Not only did the antibiotics used in this study help some patients, the fact it didn’t help them all should not negate using/trying any other antibiotic (or combination) in any patient ever again.  That’s just stupid science. 

So the above-used headlines go further than even the exaggeration of the paper’s authors.  These headlines suggest that antibiotics given to any Lyme patient (or chronic Lyme patient) won’t work (including giving them antibiotics at the start of disease).  Even the paper’s authors disagree with that statement.  I don’t know anyone who ever stated Lyme should never be treated at the beginning of diagnosis. But the headlines suggest this outright.  

The facts are pretty clear when you have been following this disease as long as many have been.  It obviously is not clear to these writers or headline writers.  I can understand this– to a point.  It is a very complex subject even before you get to all the DNA stuff.  But these type of “absolute” headlines and articles about a subject that is far from being understood completely by anyone (yes, even the researchers) is never a good idea. 

The only options available to the writers/websites to explain these headlines is to either admit they wanted to misrepresent the findings of the research or admit they didn’t understand the research.  

Or they could ignore it all and hope neither one of my proposed headlines comes true.  

–Loon Out 

Winona Is The BEST

Some days I forget things.  Even on my best days.  My brain is not as bad as it used to be, but it still gets me in trouble here and there.

Case in point.  Went shopping, and since I am waiting for a replacement debit card (due to fraud on the other one) I have been writing checks.  No problem, right?? Except today I also forgot my driver’s license.  And the store absolutely needed that.  I did try using the other 2 cards I had with me, a prepaid one with very little left on it, and another similar type card that one needs to load–which I had very little left on as well.  Not enough though. 

So a lady behind me in line offered to pay what was left.  I think it was something like $11.  I said I could just come back … But they said it was ok.  I am pretty sure they just really wanted to get me out of there since I was holding up the line by then.  I was going to offer to get her address and stuff to pay her back, but I was pretty sure she just wanted me gone.  I probably should have asked anyway.  At that point, though, I was also trying to figure out where I left my driver’s license. I was pretty sure I put it back in my purse.  Anyway.  Of course it was on my desk.  

You know how your brain gets all full of mush when you are trying to think fast–that is what my brain does all the time.  So I couldn’t really figure out what to do except to say thank you very much, sorry to hold up the line, and skeedaddle.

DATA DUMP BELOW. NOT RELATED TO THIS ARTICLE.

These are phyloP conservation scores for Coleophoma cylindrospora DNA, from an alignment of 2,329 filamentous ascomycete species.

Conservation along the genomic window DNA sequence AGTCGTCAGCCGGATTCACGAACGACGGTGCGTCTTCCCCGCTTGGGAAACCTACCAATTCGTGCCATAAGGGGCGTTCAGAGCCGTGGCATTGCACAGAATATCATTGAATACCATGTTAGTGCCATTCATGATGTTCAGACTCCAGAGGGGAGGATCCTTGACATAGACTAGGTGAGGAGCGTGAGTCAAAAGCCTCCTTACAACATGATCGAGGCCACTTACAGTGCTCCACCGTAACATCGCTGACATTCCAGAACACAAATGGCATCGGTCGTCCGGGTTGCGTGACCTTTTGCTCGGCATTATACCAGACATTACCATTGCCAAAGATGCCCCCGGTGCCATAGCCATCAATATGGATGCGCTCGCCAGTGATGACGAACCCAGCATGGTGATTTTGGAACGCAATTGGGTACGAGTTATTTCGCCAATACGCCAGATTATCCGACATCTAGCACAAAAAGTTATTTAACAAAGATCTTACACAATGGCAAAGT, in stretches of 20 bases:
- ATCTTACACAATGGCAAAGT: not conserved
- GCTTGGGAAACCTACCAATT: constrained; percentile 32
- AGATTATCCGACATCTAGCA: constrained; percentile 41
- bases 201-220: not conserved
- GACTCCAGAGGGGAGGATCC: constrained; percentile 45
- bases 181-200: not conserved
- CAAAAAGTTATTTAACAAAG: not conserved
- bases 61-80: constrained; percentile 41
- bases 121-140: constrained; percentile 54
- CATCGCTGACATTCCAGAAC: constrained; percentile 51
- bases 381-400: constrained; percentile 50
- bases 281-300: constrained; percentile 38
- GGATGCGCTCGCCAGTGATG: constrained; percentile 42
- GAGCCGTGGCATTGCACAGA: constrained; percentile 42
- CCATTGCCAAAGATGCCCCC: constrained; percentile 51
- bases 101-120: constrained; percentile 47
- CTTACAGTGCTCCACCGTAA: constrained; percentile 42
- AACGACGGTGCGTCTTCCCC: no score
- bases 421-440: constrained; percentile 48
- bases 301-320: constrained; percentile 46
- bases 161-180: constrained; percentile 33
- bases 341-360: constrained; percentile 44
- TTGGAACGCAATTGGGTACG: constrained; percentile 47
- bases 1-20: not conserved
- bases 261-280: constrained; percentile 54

Probably she will never see this, but just in case: 

Nothing like Winona and the amazing people who live here! 
— Loon Out 

Brooklyn Nine-Nine’s  Lyme “Joke.” 

We had some good laughs from Andy Samberg; my son in particular really loved Hot Rod.  But it’s time to say goodbye, unless I see a big apology to the Lyme community.

Now, I’m not one to get all offended about jokes.  I have heard plenty of good Lyme disease jokes.  It is this “joke” in particular.  I wouldn’t even call it a joke.  It made Gina, one of my favorite characters, sound like a real b*itch who thought it would be A-ok to make fun of a family member with a serious disease.  Honestly?  What was supposed to be funny in what she said?  

Gina: ” Here are 5 stories about my cousin Le-Ann and her alleged Lyme disease.”

Bob: “How is that supposed to make me talk?” 

Gina “Not everything’s about you, Bob.  I just needed to vent.  God you’re such a Le-Ann!” 

So first of all, Gina doesn’t believe her cousin has a disease.  Why?  Because it’s so unbelievable?  Where has Gina been the last 4-5 years? The CDC even admitted the probable yearly diagnoses in the US alone is 300,000 or more. And they’re in New York?  Apparently the writers don’t live there since that is one of the most affected states.  

Then it’s funny that Gina associates said disease with people who need attention.  

It’s almost like whoever wrote this joke either picked the EXACT WRONG THINGS TO SAY, statistically improbable, or they personally believe in what Gina said (those diagnosed with Lyme are wrong/self-diagnosed/scammed by Lyme doctors, and/or really don’t have Lyme disease) and they are all attention whores.  And if they do think this, they probably got this idea from some article or blog that they read about Lyme, certainly not because they experienced it themselves. Or maybe the person who wrote it is just an ignorant a**hole who could write the same thing about someone with cancer but just didn’t think it would go over well.

Or maybe it was entirely innocent.  I will accept that if they say it.  And apologize.  

Either way, they have given other “joke writers” the perfect example of what NOT to do. 

Don’t make a joke about a disease that kills if you haven’t experienced it first-hand.  You simply won’t know what is funny or not funny about it. 

Case in point:  The current most common cause of death for Lyme patients is suicide.  And it’s not because they are attention whores.  It’s because they have a disease that no one is taking seriously–not their family, not their friends, not their doctors, not (most of the) research scientists, not society; on top of it, it is painful and exhausting, many times you can lose the ability to think, and thus, without the type of support they deserve–they lose hope.   

So to make a “joke” about this disease that implies the disease is fake and those who have it shouldn’t be taken seriously …man.  If there could be an award for the worst choice made in TV writing, this would be the all-time winner. 

And to make matters even worse, one of their writers on Twitter @djgoor says this: 

 

I suggest everyone send Dan a Lyme story.  After all, he asked for it. 
–Loon Out